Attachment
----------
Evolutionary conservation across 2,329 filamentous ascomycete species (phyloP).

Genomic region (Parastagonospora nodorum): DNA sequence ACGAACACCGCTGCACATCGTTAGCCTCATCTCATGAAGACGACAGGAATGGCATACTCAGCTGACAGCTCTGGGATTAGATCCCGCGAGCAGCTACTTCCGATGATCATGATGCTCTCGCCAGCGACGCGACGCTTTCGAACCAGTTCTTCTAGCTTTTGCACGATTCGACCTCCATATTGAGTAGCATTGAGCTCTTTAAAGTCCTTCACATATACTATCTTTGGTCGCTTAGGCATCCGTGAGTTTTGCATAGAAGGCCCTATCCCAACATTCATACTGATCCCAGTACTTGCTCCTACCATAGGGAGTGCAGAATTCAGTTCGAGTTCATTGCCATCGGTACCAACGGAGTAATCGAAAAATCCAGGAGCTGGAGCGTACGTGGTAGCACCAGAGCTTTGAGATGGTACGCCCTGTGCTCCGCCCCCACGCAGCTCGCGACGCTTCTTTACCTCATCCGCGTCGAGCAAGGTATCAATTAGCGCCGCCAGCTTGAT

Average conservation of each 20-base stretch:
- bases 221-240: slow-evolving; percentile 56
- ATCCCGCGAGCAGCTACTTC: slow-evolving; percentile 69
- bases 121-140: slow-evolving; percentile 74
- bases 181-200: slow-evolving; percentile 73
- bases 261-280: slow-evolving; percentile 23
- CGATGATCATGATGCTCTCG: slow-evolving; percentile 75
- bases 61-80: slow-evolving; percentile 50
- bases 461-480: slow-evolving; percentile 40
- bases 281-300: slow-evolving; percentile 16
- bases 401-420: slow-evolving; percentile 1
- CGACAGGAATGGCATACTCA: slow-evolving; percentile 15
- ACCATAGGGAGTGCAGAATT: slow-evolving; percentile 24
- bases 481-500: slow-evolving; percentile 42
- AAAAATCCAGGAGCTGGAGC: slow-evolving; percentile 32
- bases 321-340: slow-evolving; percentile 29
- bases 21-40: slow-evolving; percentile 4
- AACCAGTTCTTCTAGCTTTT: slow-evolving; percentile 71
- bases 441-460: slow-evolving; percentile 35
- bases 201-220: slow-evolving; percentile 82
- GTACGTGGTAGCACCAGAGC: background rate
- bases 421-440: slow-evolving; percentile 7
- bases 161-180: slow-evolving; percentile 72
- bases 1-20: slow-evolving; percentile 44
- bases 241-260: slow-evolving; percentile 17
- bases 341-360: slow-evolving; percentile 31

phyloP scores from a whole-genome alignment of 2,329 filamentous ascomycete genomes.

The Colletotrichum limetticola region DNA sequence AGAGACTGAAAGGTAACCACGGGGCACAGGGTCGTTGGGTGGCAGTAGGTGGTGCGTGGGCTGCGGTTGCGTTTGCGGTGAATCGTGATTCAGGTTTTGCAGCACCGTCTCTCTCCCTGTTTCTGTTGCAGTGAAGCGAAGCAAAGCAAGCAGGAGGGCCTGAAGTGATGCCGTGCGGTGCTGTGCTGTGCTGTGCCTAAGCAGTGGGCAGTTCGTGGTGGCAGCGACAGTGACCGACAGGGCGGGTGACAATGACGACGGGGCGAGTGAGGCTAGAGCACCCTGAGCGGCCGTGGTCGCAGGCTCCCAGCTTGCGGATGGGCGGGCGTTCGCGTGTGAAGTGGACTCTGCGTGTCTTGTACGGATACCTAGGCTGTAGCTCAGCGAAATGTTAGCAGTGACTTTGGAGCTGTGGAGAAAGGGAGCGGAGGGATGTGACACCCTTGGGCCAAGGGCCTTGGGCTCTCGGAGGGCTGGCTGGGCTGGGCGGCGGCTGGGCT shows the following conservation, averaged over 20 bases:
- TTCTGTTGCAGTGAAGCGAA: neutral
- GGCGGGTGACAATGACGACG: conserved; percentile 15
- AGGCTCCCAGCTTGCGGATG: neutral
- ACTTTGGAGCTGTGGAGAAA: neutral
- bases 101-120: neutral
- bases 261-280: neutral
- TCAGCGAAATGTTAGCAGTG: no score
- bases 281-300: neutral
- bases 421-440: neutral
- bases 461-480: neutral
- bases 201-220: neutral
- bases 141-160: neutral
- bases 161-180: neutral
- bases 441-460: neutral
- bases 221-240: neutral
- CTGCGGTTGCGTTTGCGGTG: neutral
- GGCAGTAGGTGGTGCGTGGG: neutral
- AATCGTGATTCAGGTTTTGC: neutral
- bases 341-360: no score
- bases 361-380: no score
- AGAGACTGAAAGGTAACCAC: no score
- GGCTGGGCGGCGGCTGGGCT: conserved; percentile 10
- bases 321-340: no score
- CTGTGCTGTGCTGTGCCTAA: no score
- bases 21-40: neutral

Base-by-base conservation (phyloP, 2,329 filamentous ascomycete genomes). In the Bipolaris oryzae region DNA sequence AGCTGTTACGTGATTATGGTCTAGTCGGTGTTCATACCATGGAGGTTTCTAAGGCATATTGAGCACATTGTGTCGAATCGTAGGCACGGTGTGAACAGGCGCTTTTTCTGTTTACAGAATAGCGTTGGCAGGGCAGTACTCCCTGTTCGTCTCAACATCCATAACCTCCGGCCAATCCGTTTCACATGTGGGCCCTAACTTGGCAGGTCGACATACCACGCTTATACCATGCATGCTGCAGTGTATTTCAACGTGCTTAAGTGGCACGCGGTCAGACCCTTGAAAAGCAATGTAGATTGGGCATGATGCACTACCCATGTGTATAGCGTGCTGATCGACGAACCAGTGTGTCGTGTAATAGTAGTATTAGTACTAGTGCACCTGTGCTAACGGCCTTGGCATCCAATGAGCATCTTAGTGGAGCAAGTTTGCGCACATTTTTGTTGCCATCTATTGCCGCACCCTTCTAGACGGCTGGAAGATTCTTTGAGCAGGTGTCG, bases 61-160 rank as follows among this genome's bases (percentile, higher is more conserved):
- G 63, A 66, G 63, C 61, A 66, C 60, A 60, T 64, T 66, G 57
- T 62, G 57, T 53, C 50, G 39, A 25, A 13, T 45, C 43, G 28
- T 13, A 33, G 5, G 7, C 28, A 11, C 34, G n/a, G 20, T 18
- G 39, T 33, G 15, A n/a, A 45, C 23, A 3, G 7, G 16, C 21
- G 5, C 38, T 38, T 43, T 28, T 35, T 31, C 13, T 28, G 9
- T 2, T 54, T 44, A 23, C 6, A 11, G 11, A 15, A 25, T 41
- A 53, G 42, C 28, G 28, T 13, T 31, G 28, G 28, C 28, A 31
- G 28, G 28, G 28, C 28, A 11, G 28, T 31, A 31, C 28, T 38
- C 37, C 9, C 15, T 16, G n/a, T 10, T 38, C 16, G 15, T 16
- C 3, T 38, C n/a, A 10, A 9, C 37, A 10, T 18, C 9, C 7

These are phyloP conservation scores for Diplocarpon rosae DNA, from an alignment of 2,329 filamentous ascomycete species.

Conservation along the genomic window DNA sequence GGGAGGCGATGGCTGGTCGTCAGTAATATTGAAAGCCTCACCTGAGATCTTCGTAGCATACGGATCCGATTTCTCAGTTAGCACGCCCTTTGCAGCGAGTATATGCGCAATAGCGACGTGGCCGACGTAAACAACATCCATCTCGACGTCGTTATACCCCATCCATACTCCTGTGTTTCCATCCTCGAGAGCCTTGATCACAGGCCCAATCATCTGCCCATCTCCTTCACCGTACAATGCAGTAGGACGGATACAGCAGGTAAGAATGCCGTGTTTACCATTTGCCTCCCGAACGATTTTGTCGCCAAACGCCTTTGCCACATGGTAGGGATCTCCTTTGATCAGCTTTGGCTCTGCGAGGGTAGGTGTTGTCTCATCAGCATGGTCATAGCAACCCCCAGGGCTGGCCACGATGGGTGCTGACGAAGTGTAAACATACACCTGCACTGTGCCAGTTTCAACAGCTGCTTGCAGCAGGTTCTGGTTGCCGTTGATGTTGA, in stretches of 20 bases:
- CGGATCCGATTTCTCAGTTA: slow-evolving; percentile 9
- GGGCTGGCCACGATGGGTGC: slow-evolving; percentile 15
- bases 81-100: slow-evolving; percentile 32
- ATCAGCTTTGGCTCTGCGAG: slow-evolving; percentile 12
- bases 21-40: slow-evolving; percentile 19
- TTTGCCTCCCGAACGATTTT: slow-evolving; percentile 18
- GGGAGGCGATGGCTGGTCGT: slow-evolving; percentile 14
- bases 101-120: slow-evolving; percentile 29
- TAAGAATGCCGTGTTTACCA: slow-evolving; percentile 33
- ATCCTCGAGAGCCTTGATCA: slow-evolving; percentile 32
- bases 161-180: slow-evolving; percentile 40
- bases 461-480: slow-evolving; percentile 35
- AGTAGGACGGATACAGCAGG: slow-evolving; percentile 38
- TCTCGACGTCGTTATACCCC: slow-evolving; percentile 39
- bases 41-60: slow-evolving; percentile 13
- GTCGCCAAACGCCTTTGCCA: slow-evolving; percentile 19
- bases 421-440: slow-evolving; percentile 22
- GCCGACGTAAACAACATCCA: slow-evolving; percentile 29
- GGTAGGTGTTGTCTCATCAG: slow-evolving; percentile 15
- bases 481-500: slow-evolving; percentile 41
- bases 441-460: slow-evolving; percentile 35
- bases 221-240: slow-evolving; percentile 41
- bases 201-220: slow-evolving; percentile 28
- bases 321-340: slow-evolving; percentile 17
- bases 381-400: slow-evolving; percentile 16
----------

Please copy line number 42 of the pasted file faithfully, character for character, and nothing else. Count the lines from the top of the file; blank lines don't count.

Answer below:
- bases 141-160: neutral